The blog 120 Years of Electronic Music explains that “the output to the speaker was basic raw data from the computer’s bus and consisted of an audible click. To create a more musical tone, multiple clicks were combined using a short loop of instructions; the timing of the loop giving a change in frequency and therefore an audible change in pitch.”
It says the music created by Hill and Pearcey was meant “as a way of testing the machine rather than a musical exercise”. The first piece was “Colonel Bogey March”.
Despite a record of seemingly successful operation, on 13 April 1954 the Mk1 project “was officially terminated”, McCann and Thorne say. “Pearcey later lamented that a major Australian project ‘withered from lack of internal interest and supportive imagination’.”
Enthusiasm for the work being done with the computer had waned within the CSIRO, and more importantly, “far less interest was taken in computing, which was seen as a necessary but subordinate aid to other activities”.
“This was not the attitude taken by Trevor Pearcey. It is probably accurate to say that he was acutely aware of the promise and potential of computing as a discipline, a technology and an industry in its own right.”
In mid-1955 the Mk1 was dismantled in Sydney, loaded onto a truck and moved to the physics department at the University of Melbourne, where, in June 1956, it was recommissioned, renamed CSIRAC, and the new computation laboratory at the university was officially opened.
“While other first-generation computers around the world were being shut down and dismantled,” McCann and Thorne say, “CSIRAC at the University of Melbourne began a serviceable second life.” Improvements were made and for the next eight years it “functioned as an open-shop computing service”.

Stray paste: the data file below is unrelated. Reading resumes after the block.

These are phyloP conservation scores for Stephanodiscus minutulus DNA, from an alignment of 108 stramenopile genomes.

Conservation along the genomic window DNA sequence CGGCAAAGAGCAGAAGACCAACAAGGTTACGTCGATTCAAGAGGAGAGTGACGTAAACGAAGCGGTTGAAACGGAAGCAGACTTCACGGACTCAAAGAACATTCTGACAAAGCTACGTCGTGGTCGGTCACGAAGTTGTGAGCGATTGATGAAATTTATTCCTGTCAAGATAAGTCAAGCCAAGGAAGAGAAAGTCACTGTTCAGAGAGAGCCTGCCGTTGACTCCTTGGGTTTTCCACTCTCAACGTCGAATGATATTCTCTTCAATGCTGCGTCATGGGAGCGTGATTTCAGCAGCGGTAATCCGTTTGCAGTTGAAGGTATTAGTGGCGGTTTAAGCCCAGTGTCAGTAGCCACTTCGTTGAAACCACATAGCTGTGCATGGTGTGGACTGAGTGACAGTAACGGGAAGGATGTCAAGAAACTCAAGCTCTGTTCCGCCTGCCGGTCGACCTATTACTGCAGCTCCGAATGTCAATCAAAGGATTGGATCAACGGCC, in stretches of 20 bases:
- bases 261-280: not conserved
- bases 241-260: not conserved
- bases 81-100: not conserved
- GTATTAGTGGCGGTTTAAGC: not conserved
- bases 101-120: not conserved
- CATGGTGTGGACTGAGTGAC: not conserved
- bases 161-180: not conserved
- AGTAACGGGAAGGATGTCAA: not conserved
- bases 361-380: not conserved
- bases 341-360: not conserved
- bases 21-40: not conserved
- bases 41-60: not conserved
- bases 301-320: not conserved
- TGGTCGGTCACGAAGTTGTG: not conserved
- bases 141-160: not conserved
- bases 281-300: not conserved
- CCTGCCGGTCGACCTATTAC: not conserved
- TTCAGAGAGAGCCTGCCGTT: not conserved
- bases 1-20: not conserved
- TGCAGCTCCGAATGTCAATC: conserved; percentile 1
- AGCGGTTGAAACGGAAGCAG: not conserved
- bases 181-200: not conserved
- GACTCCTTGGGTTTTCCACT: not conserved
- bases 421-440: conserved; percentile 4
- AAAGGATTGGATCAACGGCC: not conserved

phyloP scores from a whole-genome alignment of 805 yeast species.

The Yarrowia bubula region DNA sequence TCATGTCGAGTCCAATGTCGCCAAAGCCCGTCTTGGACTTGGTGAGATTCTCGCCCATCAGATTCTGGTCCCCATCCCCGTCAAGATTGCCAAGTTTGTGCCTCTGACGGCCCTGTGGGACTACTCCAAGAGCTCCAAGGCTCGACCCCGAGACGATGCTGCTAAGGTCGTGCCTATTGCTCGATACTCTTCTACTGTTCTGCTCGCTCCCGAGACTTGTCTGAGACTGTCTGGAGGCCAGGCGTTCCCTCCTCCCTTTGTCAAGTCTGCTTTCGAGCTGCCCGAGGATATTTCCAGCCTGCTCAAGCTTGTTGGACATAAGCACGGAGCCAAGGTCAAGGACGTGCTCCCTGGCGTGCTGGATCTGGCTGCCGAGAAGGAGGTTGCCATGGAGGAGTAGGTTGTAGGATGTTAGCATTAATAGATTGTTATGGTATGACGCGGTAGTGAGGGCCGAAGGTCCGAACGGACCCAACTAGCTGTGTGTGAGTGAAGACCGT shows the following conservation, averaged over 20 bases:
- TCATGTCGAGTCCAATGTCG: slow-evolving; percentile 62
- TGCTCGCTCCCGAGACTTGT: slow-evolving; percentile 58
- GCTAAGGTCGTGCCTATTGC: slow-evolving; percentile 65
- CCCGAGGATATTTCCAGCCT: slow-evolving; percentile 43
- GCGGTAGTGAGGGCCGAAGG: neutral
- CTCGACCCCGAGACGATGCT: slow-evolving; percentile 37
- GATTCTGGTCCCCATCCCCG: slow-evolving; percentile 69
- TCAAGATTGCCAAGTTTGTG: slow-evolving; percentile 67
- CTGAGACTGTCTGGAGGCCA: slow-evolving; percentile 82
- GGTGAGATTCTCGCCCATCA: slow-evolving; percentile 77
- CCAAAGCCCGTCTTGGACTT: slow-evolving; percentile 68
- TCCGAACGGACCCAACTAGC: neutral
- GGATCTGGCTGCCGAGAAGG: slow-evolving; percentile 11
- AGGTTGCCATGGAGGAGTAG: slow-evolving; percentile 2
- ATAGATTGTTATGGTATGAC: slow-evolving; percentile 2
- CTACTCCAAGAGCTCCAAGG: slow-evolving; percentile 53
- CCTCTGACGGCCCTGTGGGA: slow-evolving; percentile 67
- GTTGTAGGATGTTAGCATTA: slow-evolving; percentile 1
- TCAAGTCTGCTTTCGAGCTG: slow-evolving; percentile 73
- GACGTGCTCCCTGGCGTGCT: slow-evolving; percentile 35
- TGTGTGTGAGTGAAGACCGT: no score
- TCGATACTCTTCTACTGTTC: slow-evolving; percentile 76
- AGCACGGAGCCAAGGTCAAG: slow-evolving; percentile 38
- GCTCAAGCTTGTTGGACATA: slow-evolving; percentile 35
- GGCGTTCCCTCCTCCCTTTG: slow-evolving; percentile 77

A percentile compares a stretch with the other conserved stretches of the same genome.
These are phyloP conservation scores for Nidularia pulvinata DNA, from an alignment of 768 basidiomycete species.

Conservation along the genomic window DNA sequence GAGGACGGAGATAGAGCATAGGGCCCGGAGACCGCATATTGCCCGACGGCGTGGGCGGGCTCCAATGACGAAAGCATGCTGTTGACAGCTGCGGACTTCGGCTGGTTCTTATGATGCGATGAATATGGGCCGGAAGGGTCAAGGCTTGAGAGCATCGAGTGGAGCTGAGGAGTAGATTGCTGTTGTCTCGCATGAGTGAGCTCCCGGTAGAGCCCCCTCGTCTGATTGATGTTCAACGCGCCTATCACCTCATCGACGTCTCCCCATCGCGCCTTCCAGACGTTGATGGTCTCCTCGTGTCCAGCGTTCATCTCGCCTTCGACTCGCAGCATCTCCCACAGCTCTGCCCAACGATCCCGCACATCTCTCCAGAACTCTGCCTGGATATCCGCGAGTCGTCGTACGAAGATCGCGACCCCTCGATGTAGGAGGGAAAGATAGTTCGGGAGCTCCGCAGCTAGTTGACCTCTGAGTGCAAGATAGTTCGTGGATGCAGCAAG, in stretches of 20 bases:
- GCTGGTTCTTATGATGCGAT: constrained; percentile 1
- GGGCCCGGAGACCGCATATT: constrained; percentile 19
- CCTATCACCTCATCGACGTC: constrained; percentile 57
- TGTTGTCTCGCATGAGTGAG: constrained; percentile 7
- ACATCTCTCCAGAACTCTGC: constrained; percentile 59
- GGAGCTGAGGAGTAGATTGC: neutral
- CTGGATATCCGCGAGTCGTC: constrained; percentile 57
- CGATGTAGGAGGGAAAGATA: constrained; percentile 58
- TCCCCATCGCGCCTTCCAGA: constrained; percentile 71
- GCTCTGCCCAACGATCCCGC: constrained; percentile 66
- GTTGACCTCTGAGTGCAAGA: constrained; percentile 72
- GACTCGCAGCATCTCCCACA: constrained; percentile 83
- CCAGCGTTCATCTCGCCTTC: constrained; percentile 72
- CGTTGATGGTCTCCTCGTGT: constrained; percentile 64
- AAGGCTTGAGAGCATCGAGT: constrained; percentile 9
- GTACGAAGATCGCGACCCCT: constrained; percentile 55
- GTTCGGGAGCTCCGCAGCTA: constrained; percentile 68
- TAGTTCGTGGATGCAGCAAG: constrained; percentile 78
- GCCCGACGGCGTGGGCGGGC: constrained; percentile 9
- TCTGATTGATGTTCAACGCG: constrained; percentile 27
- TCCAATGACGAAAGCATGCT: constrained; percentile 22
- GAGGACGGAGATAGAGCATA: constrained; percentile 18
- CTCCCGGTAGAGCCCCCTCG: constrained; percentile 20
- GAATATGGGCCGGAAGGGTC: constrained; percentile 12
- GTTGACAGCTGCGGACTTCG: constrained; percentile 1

A 2020 article published by Medium.com says CSIRAC was decommissioned in November 1964. It was donated to Museums Victoria and placed in a warehouse until 1998. “In 2000 it became the centrepiece of the technology gallery at the Melbourne Museum. It remains the oldest surviving first-generation electronic computer still in existence anywhere in the world, complete and in its original state; sadly, while restored in appearance, it is not functional.”
The CSIROpedia calls Pearcey “a visionary”, and cites his comment in a February 1948 article for the Australian Journal of Science as a foreshadowing of the worldwide web: “In the non-mathematical field there is wide scope for the use of the techniques in such things as filing systems. It is not inconceivable that an automatic encyclopaedic service, operated through the national teleprinter or telephone system, will one day exist.”
Pearcey died on 27 January 1998. In that year, the Pearcey Foundation was formed in his memory “as a great Australian ICT (information communication technology) pioneer, to promote the significance of the ICT sector and its ability to positively contribute to the Australian economy.”
Jeff Glorfeld is a former senior editor of The Age newspaper in Australia, and is now a freelance journalist based in California, US.
Read science facts, not fiction...
There’s never been a more important time to explain the facts, cherish evidence-based knowledge and to showcase the latest scientific, technological and engineering breakthroughs. Cosmos is published by The Royal Institution of Australia, a charity dedicated to connecting people with the world of science. Financial contributions, however big or small, help us provide access to trusted science information at a time when the world needs it most. Please support us by making a donation or purchasing a subscription today.